The police and apostolic sect fiasco in Budiriro high-density suburb in Harare has resulted in as many jokes on the social media networks, yet the result of the State and religion interaction and friction could have far more negative consequences in relation to religious liberties and freedom of worship.

As a result of the actions by the Madzibaba Ishmael sect in Budiriro as well as other related allegations of abuse by the church leaders, there have been calls to ban or regulate churches.

This call, as has been argued by  the mainstream media elsewhere, is uncalled for and will only take Zimbabwe to the same level as some Middle Eastern countries where preferred religious practices, especially Islam, are enforced by the State and those of a different religious persuasion, especially Christians, persecuted.

Churches have been burnt; Christians arrested and killed in Egypt, Saudi Arabia, Iran, Nigeria and other places.

In Sudan, a woman is in jail for marrying a Christian man and faces the hangman’s noose for her religious beliefs and love.

The essence of religion, which is to promote love and peace, is, therefore, lost when religion is enforced by the State and rights violated because the State prefers a particular religion over another.

The events in Zimbabwe over the past two years, where some religious leaders have been accused of rape, theft, self-enrichment and in the latest case outright criminality by beating up police and media workers, have ignited the debate as to whether the State has a role to play in religious matters.

My argument, and I think one shared by all other religious people, is that the State has absolutely no business in regulating religion in much the same way it does not regulate how many beers one takes and how beer drinkers and traditionalists spend money on their ancestors.

Religion and spiritual issues are central to social life within the realm of our various beliefs and contribute to one’s understanding of life, why we are here, where came from and where one is going in that life.

While others say they are neither Christian nor of any other known religious persuasions, the same probably hold some belief of sorts. Spirituality is something that everyone was internally built in them by the Creator, and even the atheist among us still believes in something.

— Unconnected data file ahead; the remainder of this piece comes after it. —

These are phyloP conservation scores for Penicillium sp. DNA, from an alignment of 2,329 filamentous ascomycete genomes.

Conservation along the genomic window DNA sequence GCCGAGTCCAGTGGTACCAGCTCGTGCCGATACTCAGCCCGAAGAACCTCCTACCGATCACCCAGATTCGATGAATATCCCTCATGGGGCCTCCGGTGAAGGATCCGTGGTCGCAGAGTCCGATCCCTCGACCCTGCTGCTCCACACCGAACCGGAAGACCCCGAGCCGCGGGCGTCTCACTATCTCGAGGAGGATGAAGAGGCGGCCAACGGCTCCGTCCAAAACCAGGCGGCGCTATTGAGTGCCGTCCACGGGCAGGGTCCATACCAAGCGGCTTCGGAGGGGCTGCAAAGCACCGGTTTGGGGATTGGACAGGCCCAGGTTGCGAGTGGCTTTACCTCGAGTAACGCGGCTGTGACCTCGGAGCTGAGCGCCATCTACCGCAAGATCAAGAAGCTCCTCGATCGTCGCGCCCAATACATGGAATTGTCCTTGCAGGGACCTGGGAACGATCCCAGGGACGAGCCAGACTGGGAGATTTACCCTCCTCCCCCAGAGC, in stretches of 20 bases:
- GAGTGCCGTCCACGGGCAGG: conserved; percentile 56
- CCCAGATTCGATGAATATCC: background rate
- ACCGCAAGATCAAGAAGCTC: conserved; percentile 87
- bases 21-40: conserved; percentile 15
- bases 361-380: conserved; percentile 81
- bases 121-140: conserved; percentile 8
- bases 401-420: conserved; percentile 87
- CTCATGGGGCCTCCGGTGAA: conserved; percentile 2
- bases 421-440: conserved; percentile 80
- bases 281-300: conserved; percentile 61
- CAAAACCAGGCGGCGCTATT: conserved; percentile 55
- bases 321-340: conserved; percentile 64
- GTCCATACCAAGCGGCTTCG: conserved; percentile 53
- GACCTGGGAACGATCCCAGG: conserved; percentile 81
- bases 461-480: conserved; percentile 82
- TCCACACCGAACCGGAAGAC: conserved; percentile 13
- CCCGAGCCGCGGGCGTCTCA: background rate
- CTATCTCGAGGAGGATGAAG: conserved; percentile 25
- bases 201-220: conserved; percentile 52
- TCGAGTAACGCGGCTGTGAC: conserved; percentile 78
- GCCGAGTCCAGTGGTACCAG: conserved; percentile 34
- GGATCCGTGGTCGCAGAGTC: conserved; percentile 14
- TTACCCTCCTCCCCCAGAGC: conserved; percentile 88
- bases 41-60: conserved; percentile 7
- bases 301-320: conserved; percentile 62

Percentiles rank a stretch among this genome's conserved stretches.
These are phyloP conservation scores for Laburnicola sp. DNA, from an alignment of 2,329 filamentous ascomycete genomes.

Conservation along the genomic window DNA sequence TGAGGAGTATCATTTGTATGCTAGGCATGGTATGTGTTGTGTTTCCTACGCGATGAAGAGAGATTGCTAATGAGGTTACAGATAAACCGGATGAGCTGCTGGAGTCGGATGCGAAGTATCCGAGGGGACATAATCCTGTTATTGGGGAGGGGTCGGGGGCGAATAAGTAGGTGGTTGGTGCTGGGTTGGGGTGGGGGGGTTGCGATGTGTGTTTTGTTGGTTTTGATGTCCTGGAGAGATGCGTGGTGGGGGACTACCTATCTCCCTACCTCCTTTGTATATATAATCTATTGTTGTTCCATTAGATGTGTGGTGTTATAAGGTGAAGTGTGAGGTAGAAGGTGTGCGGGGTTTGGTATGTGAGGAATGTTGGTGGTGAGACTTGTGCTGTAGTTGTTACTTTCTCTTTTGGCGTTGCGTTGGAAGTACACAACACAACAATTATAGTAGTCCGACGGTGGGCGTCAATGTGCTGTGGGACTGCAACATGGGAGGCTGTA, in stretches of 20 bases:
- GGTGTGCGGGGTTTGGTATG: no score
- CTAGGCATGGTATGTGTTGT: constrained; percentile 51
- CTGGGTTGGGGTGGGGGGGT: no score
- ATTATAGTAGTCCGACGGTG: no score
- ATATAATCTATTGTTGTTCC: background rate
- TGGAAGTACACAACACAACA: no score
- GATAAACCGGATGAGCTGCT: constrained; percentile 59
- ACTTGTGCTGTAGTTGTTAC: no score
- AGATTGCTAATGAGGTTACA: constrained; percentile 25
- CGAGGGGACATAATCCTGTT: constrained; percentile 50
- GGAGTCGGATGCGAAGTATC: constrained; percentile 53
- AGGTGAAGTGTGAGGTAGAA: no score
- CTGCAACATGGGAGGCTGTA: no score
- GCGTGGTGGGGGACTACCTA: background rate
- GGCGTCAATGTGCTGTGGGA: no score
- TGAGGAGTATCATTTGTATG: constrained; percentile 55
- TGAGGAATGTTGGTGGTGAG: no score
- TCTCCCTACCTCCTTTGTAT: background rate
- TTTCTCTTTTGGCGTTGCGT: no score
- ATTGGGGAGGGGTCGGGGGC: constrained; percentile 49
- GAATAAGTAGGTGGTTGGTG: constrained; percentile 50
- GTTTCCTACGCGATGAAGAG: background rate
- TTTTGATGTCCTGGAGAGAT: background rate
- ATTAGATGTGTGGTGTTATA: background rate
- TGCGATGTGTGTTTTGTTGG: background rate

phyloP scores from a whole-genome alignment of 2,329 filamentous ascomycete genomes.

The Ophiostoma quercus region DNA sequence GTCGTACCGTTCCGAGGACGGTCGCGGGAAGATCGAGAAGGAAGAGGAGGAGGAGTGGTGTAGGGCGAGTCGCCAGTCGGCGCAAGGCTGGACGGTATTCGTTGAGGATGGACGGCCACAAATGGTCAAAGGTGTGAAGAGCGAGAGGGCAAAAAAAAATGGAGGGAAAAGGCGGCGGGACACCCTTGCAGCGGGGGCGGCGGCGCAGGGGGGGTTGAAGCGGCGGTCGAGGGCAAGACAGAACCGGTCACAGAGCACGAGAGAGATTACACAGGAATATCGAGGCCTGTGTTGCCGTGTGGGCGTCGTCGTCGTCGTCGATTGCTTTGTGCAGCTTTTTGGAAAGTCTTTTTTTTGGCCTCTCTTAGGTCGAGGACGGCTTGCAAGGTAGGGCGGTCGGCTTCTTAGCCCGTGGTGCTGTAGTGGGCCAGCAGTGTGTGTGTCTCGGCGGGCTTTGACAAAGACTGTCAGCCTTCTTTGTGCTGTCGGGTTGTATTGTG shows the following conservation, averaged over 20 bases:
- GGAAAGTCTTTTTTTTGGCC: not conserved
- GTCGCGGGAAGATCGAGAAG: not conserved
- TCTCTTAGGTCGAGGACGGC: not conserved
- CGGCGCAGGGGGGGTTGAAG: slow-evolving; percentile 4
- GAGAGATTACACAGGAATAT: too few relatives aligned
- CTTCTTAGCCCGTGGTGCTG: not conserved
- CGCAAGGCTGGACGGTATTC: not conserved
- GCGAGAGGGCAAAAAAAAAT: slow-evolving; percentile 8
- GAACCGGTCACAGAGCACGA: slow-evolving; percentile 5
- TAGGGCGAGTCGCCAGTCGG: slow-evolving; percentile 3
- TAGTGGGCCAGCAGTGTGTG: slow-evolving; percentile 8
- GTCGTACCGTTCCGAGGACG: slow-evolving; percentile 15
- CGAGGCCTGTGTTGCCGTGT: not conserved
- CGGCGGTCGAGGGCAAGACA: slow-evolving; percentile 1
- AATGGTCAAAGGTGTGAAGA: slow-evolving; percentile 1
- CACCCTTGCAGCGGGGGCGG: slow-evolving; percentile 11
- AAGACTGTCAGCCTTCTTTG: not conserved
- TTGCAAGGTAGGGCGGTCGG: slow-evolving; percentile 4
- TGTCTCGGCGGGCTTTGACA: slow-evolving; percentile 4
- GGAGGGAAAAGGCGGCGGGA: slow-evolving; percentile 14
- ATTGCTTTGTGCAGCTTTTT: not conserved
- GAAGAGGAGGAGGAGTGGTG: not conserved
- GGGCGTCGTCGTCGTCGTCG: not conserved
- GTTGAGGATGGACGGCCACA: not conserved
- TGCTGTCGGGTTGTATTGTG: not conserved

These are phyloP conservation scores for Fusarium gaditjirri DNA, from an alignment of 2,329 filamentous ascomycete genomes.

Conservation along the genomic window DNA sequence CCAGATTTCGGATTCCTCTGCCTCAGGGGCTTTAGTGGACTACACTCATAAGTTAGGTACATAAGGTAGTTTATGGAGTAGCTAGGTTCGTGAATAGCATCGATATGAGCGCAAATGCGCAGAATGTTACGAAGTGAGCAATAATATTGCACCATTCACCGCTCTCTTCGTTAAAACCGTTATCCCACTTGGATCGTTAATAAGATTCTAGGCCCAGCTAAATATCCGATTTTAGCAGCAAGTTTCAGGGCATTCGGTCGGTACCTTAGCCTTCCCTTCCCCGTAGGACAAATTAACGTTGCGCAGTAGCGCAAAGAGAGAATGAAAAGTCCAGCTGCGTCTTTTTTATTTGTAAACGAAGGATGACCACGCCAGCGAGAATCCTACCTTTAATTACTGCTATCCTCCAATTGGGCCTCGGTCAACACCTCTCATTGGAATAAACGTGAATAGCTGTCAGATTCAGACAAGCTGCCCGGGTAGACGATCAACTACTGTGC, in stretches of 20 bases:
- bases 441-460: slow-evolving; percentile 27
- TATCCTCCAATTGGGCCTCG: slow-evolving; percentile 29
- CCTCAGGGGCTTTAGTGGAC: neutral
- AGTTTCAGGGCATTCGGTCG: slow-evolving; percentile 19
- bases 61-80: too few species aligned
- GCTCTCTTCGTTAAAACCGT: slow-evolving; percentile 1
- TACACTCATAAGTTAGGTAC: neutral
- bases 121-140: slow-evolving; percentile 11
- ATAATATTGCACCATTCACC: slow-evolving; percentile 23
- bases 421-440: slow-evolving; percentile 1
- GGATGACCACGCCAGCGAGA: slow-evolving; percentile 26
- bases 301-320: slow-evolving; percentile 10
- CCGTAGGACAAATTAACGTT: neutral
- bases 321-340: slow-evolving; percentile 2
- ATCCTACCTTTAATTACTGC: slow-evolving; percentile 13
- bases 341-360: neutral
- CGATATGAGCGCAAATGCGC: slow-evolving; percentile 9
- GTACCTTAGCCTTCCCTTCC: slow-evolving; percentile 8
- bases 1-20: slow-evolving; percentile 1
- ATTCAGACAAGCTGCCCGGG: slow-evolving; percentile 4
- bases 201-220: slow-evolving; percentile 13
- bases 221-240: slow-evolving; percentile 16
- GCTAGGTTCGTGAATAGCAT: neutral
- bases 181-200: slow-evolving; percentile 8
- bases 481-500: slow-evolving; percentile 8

Many of them read the horoscope in vain for guidance.
Traditionalists, on the other hand, reach out to the dead for guidance, even as the dead cannot hear them nor wake up from their graves to participate in the world of the living. It is on the basis of an appreciation of our diverse spirituality that respect for such differences must be maintained.

The State cannot, therefore, seek to control one aspect of religious beliefs which is Christianity and not control the beliefs of the traditionalists who equally in their wisdom or lack of it spend money pouring beer on the ground in libations to the dead and kill as many cattle in honour of the dead.

Will the State ask bars and other beer outlets to regulate the foolishness of the beer drinker, who spends all his income on beer as much as it seeks to regulate the foolishness of someone who gives all their money to a pastor ostensibly to be blessed and get the latest car on the market?

If there are churches that are making money out of the foolishness of people, then let it be so, as there are as many bars making money out of the foolishness of men and women.

Giving money maybe therapeutic and spiritually gratifying to the giver. A distinction has to be made between  outright criminality, be it raping fellow church congregants men or women, denying medical treatment to children who cannot make decisions on their own, denying education to children, women, or spousal abuse and the beating up law enforcement agents.

The raping of women in church and the Budiriro violence are criminal and not religious acts and must thus be treated as much. These events must and cannot form a basis to regulate churches as is being proposed.

In the same vein, the activities of Apostolic Christian Council of Zimbabwe’s (ACCZ) Johannes Ndanga, who has assumed the role of regulating churches, is to be stopped forthwith.

Ndanga’s ACCZ, as reported by a local daily on May 31, “has no legal mandate to issue judgments and enforce its orders because it is not a court of law”. It is therefore sinister how and why the police escorted him to the apostolic sect shrine in Budiriro to “ban” the church reportedly because of abuse of women and what Ndanga called evil practices by the church leaders.

If the story was the abuse of women and children, and denial of treatment, then the police should have investigated and taken action without involving Ndanga and his grouping. Ndanga is therefore violating the constitutional rights of citizens of Zimbabwe to freedom of worship and religious liberties and should be stopped.

Ndanga, in his wisdom or lack of it, is trying to bring in the State into religious matters by seeking the support of the security sector to enforce his erroneous “judgement”. He must be reminded that judgment belongs to God and it will come at the appointed time. Ndanga is usurping the role of the police to investigate criminal matters and arrest those at fault.

If the police had been doing their job, then the Budiriro incident would not have happened. Noting the above, it is safe to conclude that religion and spirituality cannot be enforced by the State without violating citizen’s rights to freedom of worship and religious liberty.

On religion, divided we stand.